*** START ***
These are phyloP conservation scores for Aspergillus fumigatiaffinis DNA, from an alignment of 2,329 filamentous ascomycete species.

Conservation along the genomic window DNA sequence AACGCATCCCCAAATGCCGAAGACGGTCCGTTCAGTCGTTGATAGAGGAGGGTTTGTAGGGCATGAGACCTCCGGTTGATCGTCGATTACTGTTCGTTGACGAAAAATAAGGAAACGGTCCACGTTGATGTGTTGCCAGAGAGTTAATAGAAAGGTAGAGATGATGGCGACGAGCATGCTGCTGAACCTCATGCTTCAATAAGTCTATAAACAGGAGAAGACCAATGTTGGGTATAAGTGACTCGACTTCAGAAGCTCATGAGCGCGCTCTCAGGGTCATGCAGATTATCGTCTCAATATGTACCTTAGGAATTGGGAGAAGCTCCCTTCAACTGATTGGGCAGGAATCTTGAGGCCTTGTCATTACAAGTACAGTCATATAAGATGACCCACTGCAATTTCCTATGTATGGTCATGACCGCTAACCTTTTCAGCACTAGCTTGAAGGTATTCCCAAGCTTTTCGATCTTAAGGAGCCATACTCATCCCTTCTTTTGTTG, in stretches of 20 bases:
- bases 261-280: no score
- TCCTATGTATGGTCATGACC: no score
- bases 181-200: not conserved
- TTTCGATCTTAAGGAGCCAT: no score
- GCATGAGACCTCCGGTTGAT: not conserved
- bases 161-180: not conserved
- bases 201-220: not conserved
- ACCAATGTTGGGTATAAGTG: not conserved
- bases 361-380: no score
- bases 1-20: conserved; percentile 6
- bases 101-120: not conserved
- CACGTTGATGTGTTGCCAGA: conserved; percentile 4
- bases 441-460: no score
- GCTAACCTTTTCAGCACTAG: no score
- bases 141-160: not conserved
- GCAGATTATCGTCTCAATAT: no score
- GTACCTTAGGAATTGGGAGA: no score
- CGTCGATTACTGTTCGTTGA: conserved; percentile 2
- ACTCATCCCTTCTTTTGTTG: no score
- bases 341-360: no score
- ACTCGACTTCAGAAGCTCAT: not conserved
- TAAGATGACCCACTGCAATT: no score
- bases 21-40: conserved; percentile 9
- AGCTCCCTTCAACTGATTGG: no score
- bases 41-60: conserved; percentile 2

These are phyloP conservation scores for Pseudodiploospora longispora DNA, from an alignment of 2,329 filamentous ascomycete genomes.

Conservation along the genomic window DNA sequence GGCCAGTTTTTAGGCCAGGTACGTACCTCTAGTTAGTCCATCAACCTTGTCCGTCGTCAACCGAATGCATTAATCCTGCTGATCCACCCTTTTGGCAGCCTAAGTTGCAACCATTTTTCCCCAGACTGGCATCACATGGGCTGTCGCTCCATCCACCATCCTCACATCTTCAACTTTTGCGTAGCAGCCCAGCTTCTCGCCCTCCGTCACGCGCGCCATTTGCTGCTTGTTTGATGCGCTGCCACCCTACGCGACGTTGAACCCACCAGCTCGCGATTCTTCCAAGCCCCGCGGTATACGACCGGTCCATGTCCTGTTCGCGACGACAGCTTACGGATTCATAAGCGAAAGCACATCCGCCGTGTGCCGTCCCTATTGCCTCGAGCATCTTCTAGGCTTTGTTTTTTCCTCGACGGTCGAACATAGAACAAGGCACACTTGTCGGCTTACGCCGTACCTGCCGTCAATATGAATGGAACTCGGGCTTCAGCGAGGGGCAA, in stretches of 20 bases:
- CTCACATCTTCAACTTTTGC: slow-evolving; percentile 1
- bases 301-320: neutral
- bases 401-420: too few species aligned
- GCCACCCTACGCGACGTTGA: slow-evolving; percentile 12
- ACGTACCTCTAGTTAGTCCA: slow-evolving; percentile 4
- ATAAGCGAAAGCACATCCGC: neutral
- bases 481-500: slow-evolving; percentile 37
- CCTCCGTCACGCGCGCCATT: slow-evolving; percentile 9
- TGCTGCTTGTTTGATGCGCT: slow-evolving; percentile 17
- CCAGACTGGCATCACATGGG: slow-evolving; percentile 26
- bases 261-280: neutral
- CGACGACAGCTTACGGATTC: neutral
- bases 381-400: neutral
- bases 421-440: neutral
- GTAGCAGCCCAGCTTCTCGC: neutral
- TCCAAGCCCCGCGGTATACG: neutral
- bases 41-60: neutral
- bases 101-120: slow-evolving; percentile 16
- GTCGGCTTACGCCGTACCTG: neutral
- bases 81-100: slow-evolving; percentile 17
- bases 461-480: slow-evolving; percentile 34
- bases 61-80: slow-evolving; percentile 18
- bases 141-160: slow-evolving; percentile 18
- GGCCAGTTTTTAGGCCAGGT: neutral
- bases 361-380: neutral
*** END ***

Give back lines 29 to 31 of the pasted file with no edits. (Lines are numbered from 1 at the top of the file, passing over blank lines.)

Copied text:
Conservation along the genomic window DNA sequence GGCCAGTTTTTAGGCCAGGTACGTACCTCTAGTTAGTCCATCAACCTTGTCCGTCGTCAACCGAATGCATTAATCCTGCTGATCCACCCTTTTGGCAGCCTAAGTTGCAACCATTTTTCCCCAGACTGGCATCACATGGGCTGTCGCTCCATCCACCATCCTCACATCTTCAACTTTTGCGTAGCAGCCCAGCTTCTCGCCCTCCGTCACGCGCGCCATTTGCTGCTTGTTTGATGCGCTGCCACCCTACGCGACGTTGAACCCACCAGCTCGCGATTCTTCCAAGCCCCGCGGTATACGACCGGTCCATGTCCTGTTCGCGACGACAGCTTACGGATTCATAAGCGAAAGCACATCCGCCGTGTGCCGTCCCTATTGCCTCGAGCATCTTCTAGGCTTTGTTTTTTCCTCGACGGTCGAACATAGAACAAGGCACACTTGTCGGCTTACGCCGTACCTGCCGTCAATATGAATGGAACTCGGGCTTCAGCGAGGGGCAA, in stretches of 20 bases:
- CTCACATCTTCAACTTTTGC: slow-evolving; percentile 1
- bases 301-320: neutral